Similar to the Israeli and the Pakistan/India conflict, local patriotic hackers are involved as well. But unlike the Pakistan/India conflict, Russia and the United States have some of the best government-backed hacking divisions with equally talented hacktivist in the world. With both nation states engaged in digital operations against each other, the hacktivist still engage in operations against each country, leaving room for state-sponsored hackers to operate anonymously.

This presents a problem for government officials who are left to determine if the attack was a sectioned nation state attack or the work of a talented patriotic hacker and what the appropriate response is. Recently, on April 6th, several people across Russia and Iran began reporting that their routers had been compromised and displayed a message from the hacker. This message read “Don’t mess with our elections” and had an American flag. This work appeared to be an example of patriotic hacktivist, impacted thousands of devices across both countries and leave Russian and Iran to decide how to respond in accordance to the damage caused by the hack.

Recently the United States government has decided to indict several individuals in both Iran and Russia for digital campaigns carried out on United States targets. These digital campaigns included interfering with the United States political system1 to cyber theft2, with President Putin stating that the US election interference may have been the work of patriotic hackers in Russia. Following the recent hack against the Iranian and Russian routers, US-CERT issued an alert3 stating that Russian state sponsored actors have been targeting network infrastructure devices, primarily in the government and private-sector, critical infrastructure and internet service providers, since 2015.

As far as the election goes, In reality, targeting an election is not that difficult and has been accomplished before by one hacker in nine Latin American countries. Hacker Andres Sepulveda was able to rig elections in Latin America for almost a decade. He and a team of hackers would target campaigns with spyware to look for critical data such as strategies and internal documents and then used that data to manipulate people on social media.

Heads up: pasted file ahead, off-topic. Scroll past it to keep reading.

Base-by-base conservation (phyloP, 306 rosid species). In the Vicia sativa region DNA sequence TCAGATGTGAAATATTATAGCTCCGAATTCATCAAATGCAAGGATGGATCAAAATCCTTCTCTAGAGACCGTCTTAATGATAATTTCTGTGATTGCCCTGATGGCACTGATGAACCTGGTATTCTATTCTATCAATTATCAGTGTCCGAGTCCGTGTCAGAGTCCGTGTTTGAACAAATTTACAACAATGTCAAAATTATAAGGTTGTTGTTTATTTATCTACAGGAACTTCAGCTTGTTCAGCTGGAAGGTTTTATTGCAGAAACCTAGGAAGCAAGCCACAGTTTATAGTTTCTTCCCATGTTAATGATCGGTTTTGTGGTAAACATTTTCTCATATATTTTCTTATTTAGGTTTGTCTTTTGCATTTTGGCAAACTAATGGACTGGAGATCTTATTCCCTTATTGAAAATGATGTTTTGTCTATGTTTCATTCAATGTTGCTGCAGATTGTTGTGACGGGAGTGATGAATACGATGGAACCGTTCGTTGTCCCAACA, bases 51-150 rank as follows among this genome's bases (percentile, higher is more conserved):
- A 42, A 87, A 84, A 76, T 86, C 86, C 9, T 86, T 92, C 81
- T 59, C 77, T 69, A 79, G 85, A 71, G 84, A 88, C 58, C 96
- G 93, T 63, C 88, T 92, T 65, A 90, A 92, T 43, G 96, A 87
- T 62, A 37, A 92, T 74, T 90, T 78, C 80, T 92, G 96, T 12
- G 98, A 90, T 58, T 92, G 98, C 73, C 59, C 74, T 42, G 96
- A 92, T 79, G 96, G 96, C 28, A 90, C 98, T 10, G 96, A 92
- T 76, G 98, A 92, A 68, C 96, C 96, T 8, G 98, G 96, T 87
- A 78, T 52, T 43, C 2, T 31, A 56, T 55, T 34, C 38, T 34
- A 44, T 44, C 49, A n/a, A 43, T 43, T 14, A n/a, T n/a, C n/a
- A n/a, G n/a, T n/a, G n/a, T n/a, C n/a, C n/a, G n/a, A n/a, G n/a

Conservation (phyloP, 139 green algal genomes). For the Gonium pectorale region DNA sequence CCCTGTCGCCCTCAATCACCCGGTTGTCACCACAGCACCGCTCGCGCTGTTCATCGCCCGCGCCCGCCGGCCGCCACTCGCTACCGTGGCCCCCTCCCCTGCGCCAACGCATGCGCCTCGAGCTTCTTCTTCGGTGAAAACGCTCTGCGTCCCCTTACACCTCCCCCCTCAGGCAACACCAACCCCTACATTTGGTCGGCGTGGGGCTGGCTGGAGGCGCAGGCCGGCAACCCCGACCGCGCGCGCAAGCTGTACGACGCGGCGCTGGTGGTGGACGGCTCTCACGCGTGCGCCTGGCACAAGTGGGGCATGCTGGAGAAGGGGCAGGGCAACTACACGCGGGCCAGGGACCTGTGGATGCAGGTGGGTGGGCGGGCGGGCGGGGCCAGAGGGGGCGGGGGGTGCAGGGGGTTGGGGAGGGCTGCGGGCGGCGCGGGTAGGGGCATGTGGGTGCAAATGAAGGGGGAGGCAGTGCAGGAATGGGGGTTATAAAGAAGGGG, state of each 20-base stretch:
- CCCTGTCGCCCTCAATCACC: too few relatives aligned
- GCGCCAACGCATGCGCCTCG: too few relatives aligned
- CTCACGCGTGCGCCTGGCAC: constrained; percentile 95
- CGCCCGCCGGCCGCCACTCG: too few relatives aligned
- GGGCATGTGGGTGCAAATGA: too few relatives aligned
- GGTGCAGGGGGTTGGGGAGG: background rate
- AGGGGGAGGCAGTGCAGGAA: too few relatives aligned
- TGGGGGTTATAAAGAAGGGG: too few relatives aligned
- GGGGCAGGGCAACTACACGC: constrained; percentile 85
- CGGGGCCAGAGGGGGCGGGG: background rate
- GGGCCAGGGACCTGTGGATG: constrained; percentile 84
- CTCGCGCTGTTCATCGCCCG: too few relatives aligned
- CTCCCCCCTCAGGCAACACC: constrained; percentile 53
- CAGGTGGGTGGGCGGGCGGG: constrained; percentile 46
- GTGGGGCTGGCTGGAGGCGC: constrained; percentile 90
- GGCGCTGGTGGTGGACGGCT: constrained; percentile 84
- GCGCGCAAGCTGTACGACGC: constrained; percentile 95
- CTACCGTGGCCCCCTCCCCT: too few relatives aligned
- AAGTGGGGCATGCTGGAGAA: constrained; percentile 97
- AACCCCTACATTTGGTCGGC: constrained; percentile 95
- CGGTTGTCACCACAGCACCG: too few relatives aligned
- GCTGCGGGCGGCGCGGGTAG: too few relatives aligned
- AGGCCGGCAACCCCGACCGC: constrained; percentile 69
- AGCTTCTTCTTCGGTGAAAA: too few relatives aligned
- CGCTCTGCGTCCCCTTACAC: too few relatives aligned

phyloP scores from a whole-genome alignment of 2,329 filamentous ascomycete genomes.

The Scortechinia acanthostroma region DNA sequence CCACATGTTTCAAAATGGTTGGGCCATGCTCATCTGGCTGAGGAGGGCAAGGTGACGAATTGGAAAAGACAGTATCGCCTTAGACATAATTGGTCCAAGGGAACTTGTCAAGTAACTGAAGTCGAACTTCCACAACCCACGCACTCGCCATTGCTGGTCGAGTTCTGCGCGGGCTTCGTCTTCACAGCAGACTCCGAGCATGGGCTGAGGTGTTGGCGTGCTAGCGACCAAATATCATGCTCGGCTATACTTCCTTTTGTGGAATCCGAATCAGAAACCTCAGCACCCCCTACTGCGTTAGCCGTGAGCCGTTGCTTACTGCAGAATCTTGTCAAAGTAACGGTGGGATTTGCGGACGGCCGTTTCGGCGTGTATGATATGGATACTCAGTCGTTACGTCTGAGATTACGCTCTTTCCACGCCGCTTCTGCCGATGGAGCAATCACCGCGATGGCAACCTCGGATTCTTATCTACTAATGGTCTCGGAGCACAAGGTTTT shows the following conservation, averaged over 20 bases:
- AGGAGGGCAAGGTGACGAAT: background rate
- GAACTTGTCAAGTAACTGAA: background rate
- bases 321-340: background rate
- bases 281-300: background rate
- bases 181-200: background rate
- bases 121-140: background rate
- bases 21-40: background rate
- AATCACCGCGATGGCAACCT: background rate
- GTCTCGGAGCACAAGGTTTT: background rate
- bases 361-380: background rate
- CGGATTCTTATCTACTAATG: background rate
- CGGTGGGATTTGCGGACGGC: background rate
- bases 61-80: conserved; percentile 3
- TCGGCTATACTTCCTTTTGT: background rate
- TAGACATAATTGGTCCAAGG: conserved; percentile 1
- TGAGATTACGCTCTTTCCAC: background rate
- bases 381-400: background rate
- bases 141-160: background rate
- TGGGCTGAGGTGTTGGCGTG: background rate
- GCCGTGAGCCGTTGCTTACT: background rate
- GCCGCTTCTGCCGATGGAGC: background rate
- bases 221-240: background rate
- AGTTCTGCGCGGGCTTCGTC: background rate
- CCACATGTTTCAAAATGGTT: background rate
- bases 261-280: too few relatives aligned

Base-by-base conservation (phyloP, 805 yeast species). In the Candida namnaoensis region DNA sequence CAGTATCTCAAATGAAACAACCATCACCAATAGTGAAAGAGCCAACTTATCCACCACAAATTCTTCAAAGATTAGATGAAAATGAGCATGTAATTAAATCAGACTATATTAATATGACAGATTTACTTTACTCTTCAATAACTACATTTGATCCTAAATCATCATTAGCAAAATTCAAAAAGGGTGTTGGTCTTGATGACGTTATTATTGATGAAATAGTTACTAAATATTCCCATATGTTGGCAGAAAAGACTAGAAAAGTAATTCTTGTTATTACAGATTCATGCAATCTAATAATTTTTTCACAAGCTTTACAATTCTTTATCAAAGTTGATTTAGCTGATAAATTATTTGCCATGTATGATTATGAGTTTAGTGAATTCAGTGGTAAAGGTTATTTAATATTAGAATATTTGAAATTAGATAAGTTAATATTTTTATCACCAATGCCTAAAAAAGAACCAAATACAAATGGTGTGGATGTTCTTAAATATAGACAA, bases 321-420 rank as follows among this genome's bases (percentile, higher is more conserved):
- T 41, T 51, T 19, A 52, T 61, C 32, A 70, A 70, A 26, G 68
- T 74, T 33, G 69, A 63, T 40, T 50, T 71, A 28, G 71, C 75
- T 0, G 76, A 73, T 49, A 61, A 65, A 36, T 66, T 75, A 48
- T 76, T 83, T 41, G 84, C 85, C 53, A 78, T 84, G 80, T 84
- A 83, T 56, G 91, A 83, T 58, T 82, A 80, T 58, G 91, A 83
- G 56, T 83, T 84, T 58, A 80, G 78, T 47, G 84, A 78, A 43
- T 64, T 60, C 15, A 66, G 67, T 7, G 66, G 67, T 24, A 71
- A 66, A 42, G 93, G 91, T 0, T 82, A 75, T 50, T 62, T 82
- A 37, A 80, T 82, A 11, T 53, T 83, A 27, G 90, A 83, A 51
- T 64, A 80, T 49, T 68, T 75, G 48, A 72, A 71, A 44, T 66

Syria

Other examples of patriotic hacktivism includes past attacks by the Syrian Electronic Army (SEA). SEA is a group of pro-Syrian, pro-Assad hackers who’s relationship with the Syrian government is unknown. They have used a number of different attack vectors in the past including phishing, account hijacking, defacements and denial-of-service attacks to target those that oppose the Syrian government and President Bashar al-Assad. Past targets have included the Executive Office of the President and United States Marine Corps. The group also hijacked the Associated Press’s twitter account and falsely claimed that President Barack Obama had been injured in a bombing at the White House.

China

China’s hacking army is a legitimate division comprised of tens of thousands of highly trained individuals who engage in sanctioned intelligence operations aimed at the United States and other countries. Some hacktivists located inside China mainly focus on targeting their own government, but on occasion launch attacks against other nations. In 2012, hacktivist from both China and the Philippines engaged in operations against each other due to a standoff between the nations over Scarborough Shoal and the Spratly Islands. What began as simple website defacements quickly escalated to denial-of-service attacks and data breaches. The attacks even caused Philippine officials to denounce the attacks and eventually stated that the government does not condone the attacks.

Attack Methods

Distributed Denial-of-Service